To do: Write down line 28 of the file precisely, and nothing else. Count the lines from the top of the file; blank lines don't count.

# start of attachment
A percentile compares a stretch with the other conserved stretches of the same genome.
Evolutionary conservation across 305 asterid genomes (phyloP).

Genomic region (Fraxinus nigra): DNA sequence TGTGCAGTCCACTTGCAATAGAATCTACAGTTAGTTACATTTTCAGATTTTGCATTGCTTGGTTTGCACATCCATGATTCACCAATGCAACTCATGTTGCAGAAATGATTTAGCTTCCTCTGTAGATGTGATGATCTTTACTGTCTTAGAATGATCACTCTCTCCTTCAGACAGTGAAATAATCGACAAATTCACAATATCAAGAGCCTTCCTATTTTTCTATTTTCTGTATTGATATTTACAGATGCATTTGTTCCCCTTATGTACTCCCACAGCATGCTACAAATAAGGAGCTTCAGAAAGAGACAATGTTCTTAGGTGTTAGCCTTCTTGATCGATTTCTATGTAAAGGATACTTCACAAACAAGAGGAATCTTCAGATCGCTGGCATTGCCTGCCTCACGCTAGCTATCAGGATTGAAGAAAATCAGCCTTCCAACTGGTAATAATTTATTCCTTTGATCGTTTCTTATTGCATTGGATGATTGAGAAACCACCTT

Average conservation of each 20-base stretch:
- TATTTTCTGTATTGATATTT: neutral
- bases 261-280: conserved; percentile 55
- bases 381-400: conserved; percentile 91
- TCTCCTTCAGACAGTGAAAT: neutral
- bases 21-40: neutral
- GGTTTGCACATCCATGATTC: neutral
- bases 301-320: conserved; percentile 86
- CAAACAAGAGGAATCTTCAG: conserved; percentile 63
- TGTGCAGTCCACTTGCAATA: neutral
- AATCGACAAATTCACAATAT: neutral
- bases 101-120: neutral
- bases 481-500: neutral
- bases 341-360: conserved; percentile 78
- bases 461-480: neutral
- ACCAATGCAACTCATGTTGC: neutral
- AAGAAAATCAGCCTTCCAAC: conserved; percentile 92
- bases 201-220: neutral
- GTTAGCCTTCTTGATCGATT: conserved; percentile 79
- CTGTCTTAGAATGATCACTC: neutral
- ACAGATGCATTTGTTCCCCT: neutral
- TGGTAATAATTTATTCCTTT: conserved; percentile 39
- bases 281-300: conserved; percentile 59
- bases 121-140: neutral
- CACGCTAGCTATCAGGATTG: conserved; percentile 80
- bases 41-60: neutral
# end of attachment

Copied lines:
- CACGCTAGCTATCAGGATTG: conserved; percentile 80